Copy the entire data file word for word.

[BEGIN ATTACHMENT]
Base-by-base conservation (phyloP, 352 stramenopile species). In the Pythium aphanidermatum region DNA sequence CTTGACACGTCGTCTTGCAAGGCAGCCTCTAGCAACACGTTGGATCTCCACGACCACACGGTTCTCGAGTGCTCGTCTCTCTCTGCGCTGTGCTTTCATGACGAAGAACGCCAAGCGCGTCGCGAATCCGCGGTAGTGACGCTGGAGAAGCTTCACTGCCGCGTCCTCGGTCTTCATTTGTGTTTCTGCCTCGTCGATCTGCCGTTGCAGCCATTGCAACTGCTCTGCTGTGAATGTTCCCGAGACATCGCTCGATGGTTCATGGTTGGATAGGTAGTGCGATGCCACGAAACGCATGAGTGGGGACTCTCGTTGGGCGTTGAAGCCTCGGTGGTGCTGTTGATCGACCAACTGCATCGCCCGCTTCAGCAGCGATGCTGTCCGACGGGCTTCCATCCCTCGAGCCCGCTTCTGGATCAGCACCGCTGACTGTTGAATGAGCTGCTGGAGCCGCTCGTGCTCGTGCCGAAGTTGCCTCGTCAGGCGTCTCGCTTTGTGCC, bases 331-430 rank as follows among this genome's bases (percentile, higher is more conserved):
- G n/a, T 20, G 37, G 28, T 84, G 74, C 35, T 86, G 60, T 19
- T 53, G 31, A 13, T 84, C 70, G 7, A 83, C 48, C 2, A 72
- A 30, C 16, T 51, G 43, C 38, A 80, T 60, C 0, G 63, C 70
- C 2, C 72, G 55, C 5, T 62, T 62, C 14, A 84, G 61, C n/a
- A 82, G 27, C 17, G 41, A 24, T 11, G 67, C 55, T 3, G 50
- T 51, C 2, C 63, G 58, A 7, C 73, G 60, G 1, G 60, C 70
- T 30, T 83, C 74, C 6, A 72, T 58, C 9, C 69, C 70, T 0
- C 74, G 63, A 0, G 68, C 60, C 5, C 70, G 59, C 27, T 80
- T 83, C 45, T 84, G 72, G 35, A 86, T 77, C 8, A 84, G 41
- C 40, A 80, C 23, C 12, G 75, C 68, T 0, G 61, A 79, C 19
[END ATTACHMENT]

Base-by-base conservation (phyloP, 352 stramenopile species). In the Pythium aphanidermatum region DNA sequence CTTGACACGTCGTCTTGCAAGGCAGCCTCTAGCAACACGTTGGATCTCCACGACCACACGGTTCTCGAGTGCTCGTCTCTCTCTGCGCTGTGCTTTCATGACGAAGAACGCCAAGCGCGTCGCGAATCCGCGGTAGTGACGCTGGAGAAGCTTCACTGCCGCGTCCTCGGTCTTCATTTGTGTTTCTGCCTCGTCGATCTGCCGTTGCAGCCATTGCAACTGCTCTGCTGTGAATGTTCCCGAGACATCGCTCGATGGTTCATGGTTGGATAGGTAGTGCGATGCCACGAAACGCATGAGTGGGGACTCTCGTTGGGCGTTGAAGCCTCGGTGGTGCTGTTGATCGACCAACTGCATCGCCCGCTTCAGCAGCGATGCTGTCCGACGGGCTTCCATCCCTCGAGCCCGCTTCTGGATCAGCACCGCTGACTGTTGAATGAGCTGCTGGAGCCGCTCGTGCTCGTGCCGAAGTTGCCTCGTCAGGCGTCTCGCTTTGTGCC, bases 331-430 rank as follows among this genome's bases (percentile, higher is more conserved):
- G n/a, T 20, G 37, G 28, T 84, G 74, C 35, T 86, G 60, T 19
- T 53, G 31, A 13, T 84, C 70, G 7, A 83, C 48, C 2, A 72
- A 30, C 16, T 51, G 43, C 38, A 80, T 60, C 0, G 63, C 70
- C 2, C 72, G 55, C 5, T 62, T 62, C 14, A 84, G 61, C n/a
- A 82, G 27, C 17, G 41, A 24, T 11, G 67, C 55, T 3, G 50
- T 51, C 2, C 63, G 58, A 7, C 73, G 60, G 1, G 60, C 70
- T 30, T 83, C 74, C 6, A 72, T 58, C 9, C 69, C 70, T 0
- C 74, G 63, A 0, G 68, C 60, C 5, C 70, G 59, C 27, T 80
- T 83, C 45, T 84, G 72, G 35, A 86, T 77, C 8, A 84, G 41
- C 40, A 80, C 23, C 12, G 75, C 68, T 0, G 61, A 79, C 19